Managing conflict can be a key part of
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Disagreements and conflicts
are normal when people spend as much time together as they do in
retirement. But you can work on a process to manage the conflict,
says Sharon Danes, family economist with the University of Minnesota
Conflicts may arise between desired
interests, use of time and choice of friends. For example, if a
woman retires and assumes that her retired husband has the same
enthusiasm for travel as she does, it could create tension if he
prefers to stay at home.
Think of managing versus resolving
the conflict, Danes advises. The following five-step process can
1. State the problem to be solved in
one sentence. But take time to think about it, since what people
argue about is often not the real problem.
2. Write the problem with an "I"
statement rather than a "you" statement. That means you state the
problem in terms of how you feel, not in terms of what the other
person has done.
3. Identify your feelings about the
problem. Feelings can include being angry, frustrated, excited,
anxious, confused, resentful, hopeful and hurt. Rate the feelings
from zero, indicating "not at all," to five, meaning "very."
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4. Then get together with your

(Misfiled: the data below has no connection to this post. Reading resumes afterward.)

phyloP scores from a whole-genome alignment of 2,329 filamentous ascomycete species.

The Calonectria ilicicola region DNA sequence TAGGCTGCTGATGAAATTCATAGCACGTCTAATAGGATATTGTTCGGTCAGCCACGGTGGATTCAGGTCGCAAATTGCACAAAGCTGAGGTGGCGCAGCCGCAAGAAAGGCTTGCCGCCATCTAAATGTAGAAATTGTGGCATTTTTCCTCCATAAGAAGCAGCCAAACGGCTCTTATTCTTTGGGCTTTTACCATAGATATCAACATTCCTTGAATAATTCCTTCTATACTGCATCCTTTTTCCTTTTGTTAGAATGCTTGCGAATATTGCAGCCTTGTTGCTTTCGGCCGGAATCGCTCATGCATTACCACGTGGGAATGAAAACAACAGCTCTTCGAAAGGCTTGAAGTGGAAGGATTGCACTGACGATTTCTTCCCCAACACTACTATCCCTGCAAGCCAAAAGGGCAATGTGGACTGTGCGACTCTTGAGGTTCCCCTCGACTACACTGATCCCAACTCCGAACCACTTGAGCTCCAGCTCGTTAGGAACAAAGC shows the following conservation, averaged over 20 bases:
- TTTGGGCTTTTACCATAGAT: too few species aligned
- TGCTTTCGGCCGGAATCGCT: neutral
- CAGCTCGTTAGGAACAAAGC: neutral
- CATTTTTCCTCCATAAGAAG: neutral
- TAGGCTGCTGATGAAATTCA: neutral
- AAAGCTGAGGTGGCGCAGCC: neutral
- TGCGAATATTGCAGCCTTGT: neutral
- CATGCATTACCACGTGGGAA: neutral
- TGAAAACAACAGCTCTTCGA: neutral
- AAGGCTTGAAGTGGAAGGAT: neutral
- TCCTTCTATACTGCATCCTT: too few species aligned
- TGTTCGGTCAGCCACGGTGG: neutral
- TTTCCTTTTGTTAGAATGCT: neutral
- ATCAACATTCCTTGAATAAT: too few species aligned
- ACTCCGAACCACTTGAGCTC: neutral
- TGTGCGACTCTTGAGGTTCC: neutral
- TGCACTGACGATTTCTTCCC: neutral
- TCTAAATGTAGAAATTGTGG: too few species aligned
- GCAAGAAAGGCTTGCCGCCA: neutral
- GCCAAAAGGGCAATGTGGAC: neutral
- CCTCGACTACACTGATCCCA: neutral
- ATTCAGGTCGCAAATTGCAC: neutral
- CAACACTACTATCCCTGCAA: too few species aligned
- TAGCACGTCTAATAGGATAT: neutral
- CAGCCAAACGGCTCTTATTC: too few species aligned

partner. If you don't view the problem in the same manner, start
discussing the place where there is agreement about retirement. The
tendency is to concentrate only on disagreements, forgetting there
are many points you agree on. Concentrate on the hopes and positive
ideas, what's most important, who should do what, possible options,
and who is helping in positive ways.
Then try to sift through points of
disagreement. Points to discuss include these: what you need to
reduce emotional intensity, what you want the other person to
understand about your position, which parts of the problem are your
responsibility, which parts you have control over, and who is
interfering with whom.
5. List alternative solutions to be
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